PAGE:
Posted on December 21, 2017 by firstname.lastname@example.org in Case Analysis
Legal Case Analysis: The Zimmerman Case- Media Coverage and Political Pressure
Zimmerman Case — Episode 6 — Media Coverage and Political Pressure
There may never be a self-defense case that garners the same media coverage and political pressure as the Zimmerman case, but since the Zimmerman verdict, self-defense has remained a controversial topic, and stories about self-defense shootings have been more likely to make the news.
When a case does fall into the media spotlight, the public attention affects every aspect of the defense — from how a case is charged, to the terms of the bond; from jury selection to closing arguments.
In the Zimmerman case, it could be argued that if the shooting had not received national attention, Zimmerman would have never been charged. Amid the growing outrage and demands for Zimmerman’s arrest, a grand jury was being assembled to look at the evidence and decide whether or not to charge Zimmerman. As tension built, however, politicians intervened. The Florida Attorney General appointed a political ally as special prosecutor, and Angela Cory took over the case. She promptly called off the grand jury and charged the case herself.
Cory charged Zimmerman with 2nd degree murder, which many legal analysts agreed was a stretch. She chose to announce the charges at a press conference that was aired live to millions of homes, and it seemed clear that it was a move to appease the growing numbers of people who were demanding an arrest.
The Shadow Prosecutor
Chief amongst those calling for the arrest of Zimmerman was Martin family attorney Benjamin Crump. It was his efforts that raised the story the national stage, and he appeared on television almost daily demanding an arrest.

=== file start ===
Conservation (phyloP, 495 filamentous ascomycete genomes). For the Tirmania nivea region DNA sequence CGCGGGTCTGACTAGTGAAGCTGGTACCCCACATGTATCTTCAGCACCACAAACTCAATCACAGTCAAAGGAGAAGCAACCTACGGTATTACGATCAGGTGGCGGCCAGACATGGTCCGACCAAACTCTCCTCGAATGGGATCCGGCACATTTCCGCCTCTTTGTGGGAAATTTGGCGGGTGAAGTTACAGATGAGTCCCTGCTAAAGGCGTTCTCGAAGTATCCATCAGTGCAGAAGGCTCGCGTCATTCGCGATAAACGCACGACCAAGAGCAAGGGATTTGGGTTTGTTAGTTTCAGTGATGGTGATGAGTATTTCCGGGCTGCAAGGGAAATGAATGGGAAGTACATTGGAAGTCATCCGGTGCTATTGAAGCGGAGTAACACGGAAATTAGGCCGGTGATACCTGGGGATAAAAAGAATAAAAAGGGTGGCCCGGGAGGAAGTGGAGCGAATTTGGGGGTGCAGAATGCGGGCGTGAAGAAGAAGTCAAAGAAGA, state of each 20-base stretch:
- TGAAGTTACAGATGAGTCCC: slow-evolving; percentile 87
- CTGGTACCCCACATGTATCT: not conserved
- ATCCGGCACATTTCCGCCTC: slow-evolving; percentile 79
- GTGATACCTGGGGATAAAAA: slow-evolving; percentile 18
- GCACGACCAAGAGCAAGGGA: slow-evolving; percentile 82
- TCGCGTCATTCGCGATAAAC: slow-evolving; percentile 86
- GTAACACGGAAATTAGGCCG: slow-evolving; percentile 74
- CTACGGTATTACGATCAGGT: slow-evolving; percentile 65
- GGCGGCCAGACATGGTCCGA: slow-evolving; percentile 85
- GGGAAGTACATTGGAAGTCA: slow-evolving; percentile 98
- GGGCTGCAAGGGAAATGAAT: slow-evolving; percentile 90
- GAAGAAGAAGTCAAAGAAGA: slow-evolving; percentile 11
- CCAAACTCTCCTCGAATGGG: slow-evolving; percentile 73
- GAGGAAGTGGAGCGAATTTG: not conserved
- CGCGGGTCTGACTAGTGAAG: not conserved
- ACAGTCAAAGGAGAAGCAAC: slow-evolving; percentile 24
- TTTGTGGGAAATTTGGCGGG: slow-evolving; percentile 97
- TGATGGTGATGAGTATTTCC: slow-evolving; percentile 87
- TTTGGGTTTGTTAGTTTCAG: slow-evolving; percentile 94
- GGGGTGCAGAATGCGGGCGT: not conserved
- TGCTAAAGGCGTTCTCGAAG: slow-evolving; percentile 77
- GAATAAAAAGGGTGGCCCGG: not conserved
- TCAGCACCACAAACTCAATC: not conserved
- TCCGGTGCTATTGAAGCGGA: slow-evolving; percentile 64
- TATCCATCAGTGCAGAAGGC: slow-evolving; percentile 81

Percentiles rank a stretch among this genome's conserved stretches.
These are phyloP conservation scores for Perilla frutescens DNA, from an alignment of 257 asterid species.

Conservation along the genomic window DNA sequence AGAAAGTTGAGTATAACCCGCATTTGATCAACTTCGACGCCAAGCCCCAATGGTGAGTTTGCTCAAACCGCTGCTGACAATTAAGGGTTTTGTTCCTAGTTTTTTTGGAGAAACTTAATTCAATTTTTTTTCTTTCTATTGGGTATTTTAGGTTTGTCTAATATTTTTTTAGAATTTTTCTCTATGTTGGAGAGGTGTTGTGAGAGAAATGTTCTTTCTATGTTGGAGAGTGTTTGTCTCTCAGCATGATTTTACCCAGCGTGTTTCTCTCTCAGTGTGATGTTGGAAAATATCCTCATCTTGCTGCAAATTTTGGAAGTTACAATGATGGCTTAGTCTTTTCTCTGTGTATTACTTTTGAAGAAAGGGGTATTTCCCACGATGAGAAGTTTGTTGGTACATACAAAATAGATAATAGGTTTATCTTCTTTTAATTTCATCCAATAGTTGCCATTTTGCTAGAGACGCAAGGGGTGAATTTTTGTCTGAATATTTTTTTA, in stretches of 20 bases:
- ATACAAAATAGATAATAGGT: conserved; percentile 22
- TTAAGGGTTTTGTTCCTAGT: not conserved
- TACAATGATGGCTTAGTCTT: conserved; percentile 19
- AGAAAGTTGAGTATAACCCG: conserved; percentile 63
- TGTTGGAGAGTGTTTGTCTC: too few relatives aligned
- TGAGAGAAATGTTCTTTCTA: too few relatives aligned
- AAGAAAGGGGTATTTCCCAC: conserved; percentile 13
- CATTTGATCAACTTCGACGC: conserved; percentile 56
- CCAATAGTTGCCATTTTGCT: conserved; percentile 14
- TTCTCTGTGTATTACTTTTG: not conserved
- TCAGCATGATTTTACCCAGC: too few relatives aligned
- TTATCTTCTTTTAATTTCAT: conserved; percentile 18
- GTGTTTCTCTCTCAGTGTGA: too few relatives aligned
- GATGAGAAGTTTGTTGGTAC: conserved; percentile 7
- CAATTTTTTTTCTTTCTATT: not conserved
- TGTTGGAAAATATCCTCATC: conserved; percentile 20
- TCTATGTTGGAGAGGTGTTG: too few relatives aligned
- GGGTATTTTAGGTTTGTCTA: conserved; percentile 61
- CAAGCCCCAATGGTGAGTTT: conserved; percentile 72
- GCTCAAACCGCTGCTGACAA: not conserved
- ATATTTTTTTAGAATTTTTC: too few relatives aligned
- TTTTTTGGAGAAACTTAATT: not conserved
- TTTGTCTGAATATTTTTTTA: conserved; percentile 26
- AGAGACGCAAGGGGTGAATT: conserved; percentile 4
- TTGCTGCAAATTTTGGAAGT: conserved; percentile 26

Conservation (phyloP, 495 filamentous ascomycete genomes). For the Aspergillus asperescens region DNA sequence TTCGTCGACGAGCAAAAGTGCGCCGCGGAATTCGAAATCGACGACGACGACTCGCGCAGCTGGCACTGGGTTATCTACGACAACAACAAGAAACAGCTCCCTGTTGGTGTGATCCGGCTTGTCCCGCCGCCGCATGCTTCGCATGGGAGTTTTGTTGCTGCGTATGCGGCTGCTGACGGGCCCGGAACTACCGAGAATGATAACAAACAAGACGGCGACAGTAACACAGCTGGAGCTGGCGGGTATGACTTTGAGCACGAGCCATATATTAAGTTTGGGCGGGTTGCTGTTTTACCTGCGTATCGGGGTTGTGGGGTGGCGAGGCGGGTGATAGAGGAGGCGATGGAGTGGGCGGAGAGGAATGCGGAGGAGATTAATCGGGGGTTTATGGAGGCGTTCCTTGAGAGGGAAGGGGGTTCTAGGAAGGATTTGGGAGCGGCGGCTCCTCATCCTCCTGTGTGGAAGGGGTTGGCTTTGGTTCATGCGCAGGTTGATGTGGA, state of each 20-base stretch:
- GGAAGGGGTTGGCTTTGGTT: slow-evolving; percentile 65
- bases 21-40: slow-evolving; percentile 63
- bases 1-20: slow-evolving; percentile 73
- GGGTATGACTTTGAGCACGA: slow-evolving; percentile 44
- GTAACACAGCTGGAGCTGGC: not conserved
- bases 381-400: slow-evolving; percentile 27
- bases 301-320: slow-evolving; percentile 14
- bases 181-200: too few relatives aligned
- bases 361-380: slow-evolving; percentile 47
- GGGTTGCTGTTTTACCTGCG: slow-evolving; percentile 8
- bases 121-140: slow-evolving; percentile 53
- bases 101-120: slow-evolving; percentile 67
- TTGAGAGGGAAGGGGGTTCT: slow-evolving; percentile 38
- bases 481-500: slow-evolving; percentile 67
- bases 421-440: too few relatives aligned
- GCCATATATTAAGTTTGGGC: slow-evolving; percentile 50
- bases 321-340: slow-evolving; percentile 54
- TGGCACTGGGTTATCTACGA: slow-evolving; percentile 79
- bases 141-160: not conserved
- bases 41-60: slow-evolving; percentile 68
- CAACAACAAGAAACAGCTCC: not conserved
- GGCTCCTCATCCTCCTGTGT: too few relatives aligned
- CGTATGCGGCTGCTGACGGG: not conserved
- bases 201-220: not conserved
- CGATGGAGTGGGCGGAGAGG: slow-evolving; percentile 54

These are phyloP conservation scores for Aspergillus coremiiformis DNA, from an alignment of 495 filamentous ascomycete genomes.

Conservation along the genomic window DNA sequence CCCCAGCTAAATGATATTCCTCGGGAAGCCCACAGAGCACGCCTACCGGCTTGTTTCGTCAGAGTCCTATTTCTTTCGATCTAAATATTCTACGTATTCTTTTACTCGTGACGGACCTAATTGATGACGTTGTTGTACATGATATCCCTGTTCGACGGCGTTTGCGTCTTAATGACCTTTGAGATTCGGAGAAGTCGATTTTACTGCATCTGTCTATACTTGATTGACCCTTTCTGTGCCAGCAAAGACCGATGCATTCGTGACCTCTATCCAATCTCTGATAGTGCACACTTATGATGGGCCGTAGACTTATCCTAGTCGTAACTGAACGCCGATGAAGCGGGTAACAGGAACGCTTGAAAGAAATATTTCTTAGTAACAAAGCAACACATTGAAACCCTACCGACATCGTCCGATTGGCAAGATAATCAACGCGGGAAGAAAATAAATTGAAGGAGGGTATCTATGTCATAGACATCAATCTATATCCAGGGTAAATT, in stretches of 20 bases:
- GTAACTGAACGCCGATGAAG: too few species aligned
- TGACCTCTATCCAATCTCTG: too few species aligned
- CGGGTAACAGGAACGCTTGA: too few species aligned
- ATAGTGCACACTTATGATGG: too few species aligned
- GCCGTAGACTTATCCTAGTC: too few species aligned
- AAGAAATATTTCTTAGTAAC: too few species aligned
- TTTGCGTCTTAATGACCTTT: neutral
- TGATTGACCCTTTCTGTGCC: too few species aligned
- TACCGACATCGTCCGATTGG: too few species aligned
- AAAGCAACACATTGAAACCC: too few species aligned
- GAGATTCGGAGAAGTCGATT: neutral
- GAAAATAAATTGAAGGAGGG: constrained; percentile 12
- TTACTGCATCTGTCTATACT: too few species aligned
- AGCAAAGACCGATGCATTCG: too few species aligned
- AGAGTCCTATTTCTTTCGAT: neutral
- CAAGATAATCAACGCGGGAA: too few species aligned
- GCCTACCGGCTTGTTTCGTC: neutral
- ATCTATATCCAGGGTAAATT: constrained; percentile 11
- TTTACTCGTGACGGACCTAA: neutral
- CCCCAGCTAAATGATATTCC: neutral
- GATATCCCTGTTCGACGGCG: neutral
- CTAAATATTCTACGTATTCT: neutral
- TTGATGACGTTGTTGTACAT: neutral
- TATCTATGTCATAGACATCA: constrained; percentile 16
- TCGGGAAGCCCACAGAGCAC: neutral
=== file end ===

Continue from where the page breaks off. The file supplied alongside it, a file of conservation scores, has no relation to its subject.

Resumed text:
Crump disseminated evidence to the news media. He declared that “George Zimmerman profiled, pursued, and shot Trayvon Martin through the heart.” He made wild speculations that the press repeated as fact. He painted a portrait of Zimmerman as a racist murderer, and it resonated with millions of people across the country.
Moreover, Crump became so involved in the criminal investigation of the case that he actually became a witness. The defense team alleged that Crump coached a key witness, Rachel Jeantel, and they drew attention to the unorthodox way that Jeantel was first interviewed by investigators.
While the State Attorney prepared to try a case against Zimmerman in the courtroom, Crump aggressively tried the case in the court of public opinion.
When a case is high-profile, its not just the defendant and the lawyers that fall in the spotlight. The judge — very often an elected judge — is under scrutiny as well. It is not unfair to suggest that even judges may modify their behavior when they know there are cameras in the courtroom.
In the Zimmerman case, there were some decisions from that bench that, arguably, could have been influenced by the public pressure placed on the case.
The pretrial publicity in the Zimmerman case was unrivaled, and the challenge of picking jurors who hadn’t heard about the case proved impossible. During jury selection, one potential juror expressed that someone would have to have been living under a rock not to have heard of the case. The best the defense could hope for was a jury that was honest, and that was willing to forget what they had heard and focus only on the evidence presented at trial.
It proved a tall order. Lawyers from both sides spent days interviewing one juror at a time regarding pre-trial publicity. The defense also employed social media jury investigations, and in the process they identified three jurors that had expressed a disposition against Zimmerman online, yet suggested in court that they had no opinion. Had one of those potential jurors made it on the panel, they could have hung the jury, or delivered a conviction.
I hope this case analysis of the Zimmerman trial has been helpful to you in terms of thinking ahead, and looking for lessons learned. We have many more cases coming soon, some with similar outcomes, and some with very different outcomes, but all with lessons learned. Thank you and stay safe!
Editors Note: Not all the views in this article reflect the views of CCW Safe.
Mike was a police officer in Oklahoma City from 1991-2001, and a federal contractor for the DOJ from 2001-2011. During his career, Mike investigated and testified in hundreds of violent crimes, including shootings, homicides, and other violent felony crimes. Mike was involved in a shooting as a police officer and went through a lawsuit from that shooting. The lawsuit was later dismissed, but his experience is what led to the creation of CCW Safe.